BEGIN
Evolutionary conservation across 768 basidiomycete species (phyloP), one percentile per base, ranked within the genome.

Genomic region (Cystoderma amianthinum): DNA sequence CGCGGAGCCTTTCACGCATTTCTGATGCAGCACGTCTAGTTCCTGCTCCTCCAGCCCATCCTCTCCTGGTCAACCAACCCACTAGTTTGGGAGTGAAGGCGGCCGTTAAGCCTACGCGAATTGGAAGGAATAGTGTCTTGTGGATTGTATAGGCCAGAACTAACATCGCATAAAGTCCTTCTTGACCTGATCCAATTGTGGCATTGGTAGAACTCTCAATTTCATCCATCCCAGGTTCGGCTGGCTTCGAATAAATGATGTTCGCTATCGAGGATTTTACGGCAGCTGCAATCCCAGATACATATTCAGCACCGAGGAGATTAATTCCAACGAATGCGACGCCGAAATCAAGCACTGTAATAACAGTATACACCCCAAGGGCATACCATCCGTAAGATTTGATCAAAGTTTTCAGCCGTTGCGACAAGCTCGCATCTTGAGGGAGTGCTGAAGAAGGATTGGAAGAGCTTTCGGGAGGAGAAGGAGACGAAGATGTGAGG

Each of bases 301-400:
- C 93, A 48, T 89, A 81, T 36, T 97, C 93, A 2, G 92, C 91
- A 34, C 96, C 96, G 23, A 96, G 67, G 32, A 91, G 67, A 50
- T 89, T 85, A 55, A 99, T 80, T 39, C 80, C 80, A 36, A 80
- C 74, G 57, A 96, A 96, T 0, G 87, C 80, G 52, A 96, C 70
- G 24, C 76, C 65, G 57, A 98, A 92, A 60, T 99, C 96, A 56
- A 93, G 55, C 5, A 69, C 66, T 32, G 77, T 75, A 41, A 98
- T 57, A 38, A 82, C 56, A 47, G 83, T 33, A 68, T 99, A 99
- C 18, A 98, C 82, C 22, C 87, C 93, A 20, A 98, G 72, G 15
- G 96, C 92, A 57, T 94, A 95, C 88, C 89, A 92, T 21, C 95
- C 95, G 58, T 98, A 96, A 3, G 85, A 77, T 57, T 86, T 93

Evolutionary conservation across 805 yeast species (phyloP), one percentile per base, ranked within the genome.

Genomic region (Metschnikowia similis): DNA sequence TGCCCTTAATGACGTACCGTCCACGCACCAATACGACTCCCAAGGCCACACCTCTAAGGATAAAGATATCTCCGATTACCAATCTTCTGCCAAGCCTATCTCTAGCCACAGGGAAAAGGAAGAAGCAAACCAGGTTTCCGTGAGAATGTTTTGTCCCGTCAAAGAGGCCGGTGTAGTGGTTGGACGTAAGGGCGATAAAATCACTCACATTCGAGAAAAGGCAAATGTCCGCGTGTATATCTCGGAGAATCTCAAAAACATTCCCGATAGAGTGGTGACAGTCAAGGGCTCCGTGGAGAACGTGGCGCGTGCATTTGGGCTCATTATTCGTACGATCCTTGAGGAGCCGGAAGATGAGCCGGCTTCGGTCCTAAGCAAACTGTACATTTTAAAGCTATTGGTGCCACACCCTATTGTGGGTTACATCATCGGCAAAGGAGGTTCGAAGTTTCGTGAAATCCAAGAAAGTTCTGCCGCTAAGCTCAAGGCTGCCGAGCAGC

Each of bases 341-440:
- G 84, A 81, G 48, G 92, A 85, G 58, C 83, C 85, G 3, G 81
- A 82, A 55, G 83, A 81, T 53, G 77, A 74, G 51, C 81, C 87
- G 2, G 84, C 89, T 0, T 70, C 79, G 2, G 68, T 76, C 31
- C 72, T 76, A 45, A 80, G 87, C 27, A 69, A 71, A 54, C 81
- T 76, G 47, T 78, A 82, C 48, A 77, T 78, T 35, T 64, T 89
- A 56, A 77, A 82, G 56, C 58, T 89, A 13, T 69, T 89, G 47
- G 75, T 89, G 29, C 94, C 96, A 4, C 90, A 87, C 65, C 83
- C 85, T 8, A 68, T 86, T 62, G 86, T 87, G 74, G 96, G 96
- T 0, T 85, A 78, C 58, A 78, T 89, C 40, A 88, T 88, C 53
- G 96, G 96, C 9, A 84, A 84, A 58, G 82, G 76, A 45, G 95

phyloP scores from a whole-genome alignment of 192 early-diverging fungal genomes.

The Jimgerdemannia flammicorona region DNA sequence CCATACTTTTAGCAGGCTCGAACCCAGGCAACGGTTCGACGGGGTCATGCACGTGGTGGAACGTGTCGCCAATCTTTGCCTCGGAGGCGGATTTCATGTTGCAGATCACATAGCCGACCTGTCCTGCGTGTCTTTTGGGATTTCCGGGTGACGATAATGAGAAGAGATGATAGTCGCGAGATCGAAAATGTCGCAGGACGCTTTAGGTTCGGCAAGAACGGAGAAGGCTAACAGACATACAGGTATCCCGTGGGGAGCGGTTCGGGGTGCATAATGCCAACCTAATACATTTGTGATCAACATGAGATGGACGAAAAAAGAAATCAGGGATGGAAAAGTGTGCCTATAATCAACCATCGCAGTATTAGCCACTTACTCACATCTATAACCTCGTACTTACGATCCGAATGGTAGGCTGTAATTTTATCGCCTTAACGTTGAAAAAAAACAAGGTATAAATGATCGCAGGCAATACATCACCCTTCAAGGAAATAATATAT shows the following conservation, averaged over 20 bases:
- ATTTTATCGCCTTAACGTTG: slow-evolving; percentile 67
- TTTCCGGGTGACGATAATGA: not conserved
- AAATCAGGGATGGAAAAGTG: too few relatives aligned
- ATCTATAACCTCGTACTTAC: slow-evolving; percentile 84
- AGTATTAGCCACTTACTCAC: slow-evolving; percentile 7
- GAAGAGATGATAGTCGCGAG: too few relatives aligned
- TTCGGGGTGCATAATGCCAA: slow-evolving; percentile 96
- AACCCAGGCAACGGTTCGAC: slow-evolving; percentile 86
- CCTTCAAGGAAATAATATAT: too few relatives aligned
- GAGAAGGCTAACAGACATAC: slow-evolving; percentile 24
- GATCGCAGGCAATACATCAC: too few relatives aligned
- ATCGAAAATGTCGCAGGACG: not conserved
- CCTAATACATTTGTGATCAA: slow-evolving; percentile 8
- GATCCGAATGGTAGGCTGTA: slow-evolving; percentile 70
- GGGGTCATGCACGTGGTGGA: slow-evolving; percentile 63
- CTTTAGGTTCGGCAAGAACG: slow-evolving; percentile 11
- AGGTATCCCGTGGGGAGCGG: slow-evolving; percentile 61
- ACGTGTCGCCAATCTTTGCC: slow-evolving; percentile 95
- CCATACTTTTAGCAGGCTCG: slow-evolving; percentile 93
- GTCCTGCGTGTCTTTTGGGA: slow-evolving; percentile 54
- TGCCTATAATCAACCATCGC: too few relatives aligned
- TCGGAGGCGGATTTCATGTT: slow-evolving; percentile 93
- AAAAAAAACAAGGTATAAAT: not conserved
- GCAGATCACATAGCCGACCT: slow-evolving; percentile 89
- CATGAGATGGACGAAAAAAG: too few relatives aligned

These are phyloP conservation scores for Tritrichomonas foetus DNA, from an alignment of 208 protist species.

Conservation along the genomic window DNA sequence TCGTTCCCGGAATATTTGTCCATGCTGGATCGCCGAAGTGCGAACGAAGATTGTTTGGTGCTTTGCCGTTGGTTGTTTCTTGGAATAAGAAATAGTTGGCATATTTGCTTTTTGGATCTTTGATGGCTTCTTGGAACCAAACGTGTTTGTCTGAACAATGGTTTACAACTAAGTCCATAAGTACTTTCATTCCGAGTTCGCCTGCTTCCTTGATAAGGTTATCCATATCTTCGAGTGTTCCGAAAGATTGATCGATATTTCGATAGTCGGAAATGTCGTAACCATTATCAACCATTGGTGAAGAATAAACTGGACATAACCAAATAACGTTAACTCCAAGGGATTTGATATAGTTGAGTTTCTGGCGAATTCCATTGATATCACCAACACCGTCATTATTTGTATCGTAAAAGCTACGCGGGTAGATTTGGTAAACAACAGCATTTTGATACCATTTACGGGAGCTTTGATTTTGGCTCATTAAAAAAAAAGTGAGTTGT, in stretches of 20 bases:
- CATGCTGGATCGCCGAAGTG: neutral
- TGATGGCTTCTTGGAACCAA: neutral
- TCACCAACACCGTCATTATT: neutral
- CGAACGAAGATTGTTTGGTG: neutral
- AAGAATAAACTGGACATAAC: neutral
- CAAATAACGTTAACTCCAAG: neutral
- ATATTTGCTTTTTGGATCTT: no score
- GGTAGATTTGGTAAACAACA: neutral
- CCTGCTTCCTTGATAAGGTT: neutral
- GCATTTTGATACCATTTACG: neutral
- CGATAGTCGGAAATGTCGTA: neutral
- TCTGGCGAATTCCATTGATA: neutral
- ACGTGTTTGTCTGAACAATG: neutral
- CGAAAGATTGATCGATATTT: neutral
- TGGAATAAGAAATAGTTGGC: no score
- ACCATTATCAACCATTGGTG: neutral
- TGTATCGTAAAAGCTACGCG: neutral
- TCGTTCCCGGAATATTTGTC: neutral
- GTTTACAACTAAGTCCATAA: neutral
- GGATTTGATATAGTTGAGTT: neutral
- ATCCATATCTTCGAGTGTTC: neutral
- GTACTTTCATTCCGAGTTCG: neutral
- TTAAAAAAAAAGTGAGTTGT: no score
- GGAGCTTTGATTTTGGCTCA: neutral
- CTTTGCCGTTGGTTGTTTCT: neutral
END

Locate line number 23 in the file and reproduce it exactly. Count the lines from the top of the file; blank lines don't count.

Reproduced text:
- G 75, T 89, G 29, C 94, C 96, A 4, C 90, A 87, C 65, C 83